For more details about the training as well as the perspective of two attendees, please read the new blog, “After the Conflict Subsides: The Vital Role of Conflict Sensitive Education.
ECCN and Local Institutional Capacity Development (LICD) ECCN is working in partnership with FHI360 to develop a guidance note on Local Institutional Capacity Development In Crisis and Conflict. The guidance note will address key questions in the USAID EiCC’s Learning Agenda, namely: Which institutional capacity-strengthening interventions within the education sector in crisis and conflict contexts lead to the greatest local institutional capacity to deliver those services and realize sustainable results? How can USAID education programs contribute to building more resilient education institutions in crisis and conflict contexts?
The guidance note is expected to be released in June or July 2019. 
In January 2019ECCN, the International Rescue Committee (the IRC), and NYU Global TIES for Children (TIES) will host a webcast on measurement for children’s learning and holistic development. The IRC and TIES will present results from a scoping study on how stakeholders are conducting and using research, and share information about new SEL measurement tools currently under development. Participants will have the opportunity to review and provide input on a resource to guide decision-making in SEL measure selection, adaptation, use and analysis.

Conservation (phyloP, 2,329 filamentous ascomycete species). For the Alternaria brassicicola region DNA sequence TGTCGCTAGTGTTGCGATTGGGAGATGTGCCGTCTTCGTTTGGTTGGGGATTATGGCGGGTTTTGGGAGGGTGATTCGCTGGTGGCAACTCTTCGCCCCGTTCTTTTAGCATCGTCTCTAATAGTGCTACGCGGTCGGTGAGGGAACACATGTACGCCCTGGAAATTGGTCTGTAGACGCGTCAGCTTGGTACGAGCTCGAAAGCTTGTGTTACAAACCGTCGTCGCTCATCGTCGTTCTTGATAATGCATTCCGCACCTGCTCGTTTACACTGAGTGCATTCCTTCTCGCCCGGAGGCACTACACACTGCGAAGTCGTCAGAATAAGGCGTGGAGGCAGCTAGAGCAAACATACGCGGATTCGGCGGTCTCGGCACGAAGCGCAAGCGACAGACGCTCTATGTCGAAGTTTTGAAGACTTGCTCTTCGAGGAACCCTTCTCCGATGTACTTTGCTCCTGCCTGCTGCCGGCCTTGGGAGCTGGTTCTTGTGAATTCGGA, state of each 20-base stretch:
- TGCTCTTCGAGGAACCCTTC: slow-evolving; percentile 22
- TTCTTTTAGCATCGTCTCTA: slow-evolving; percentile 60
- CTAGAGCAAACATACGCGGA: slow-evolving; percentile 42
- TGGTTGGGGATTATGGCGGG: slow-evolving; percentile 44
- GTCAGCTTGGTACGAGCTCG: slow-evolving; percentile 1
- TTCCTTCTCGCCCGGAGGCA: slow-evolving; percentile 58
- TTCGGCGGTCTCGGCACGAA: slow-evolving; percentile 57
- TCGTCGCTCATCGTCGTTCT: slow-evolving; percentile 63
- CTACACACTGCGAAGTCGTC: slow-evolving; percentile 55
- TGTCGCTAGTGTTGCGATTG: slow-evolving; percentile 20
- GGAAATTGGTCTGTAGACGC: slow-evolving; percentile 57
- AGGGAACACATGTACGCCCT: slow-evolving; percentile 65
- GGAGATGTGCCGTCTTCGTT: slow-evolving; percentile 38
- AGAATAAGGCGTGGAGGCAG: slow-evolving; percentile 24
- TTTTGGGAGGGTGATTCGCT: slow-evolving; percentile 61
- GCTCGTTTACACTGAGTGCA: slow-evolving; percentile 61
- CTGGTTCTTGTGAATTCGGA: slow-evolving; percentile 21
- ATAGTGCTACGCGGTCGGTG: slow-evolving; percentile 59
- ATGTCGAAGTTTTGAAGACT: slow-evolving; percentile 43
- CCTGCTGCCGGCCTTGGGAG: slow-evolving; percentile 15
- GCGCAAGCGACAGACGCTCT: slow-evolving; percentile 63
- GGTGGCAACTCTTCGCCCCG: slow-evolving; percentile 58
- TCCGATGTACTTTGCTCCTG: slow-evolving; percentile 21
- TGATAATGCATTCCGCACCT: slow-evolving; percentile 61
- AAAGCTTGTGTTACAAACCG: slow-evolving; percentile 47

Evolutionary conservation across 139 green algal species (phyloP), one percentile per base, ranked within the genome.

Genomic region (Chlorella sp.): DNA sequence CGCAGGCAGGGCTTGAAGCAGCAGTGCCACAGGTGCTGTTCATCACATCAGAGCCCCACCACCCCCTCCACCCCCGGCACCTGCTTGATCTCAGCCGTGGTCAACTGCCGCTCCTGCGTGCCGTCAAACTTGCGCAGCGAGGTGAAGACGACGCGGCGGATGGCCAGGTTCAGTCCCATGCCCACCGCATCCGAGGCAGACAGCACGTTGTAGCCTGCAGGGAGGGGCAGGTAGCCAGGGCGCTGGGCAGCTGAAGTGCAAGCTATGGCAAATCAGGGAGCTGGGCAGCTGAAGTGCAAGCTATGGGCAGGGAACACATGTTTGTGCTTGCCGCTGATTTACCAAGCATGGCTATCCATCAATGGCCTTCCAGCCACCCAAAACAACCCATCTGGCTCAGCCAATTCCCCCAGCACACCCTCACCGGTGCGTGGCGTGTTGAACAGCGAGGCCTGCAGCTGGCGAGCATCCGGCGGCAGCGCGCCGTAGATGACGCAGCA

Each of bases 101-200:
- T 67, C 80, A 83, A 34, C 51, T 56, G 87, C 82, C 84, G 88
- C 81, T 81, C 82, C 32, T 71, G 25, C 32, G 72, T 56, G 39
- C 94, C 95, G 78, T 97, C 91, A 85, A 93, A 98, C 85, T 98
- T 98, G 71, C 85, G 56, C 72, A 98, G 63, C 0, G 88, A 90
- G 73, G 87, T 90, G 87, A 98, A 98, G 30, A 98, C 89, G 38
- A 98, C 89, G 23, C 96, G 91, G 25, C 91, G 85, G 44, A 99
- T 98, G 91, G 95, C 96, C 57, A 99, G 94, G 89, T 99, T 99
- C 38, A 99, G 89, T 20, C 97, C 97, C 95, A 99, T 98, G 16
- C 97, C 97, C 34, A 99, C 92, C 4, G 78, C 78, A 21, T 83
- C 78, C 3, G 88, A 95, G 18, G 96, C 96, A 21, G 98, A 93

CIES: We look forward to seeing many members in San Franciso in April. Stay tuned for more information about ECCN sponsored panels and our reception. If you’re currently working on EiCC-related projects and would like to feature your work, please contact us. We look forward to hearing from you and seeing you there. 
Did You Miss These Recent ECCN Events?
  • The Center for Strategic and International Studies’ Humanitarian Agenda Program hosted a talk by UNICEF Executive Director Henrietta Fore, who discussed the challenges humanitarian organizations face in gaining access to women, children, and young people living through conflict and crises. Find out more here
  • ECCN partnered with Save the Children to host a webcast about an education intervention that reduces inequities in crisis and conflict contexts. Access the webcast video and related resources here
  • On November 12–15, ECCN members in Africa attended a four-day training on accelerated education in Kampala, Uganda. The training, hosted by ECCN, the Accelerated Education Working Group (AEWG), and USAID, was designed to improve accelerated education policies and programs using the AEWG’s 10 Principles of Effective Practice. Find out more here.
  • On November 14, ECCN and the Education Equity Research Initiative hosted a webcast to introduce Education Equity Indicators for Access: Guidance for Practitioners in Crisis and Conflict-Affected Contexts. Featuring experts from FHI 360 and ECCN, the webcast outlined the recommended six-step process for developing equity indicators. Learn more here.  
Copyright © 2018 USAID Education in Crisis & Conflict Network Support Team, All rights reserved.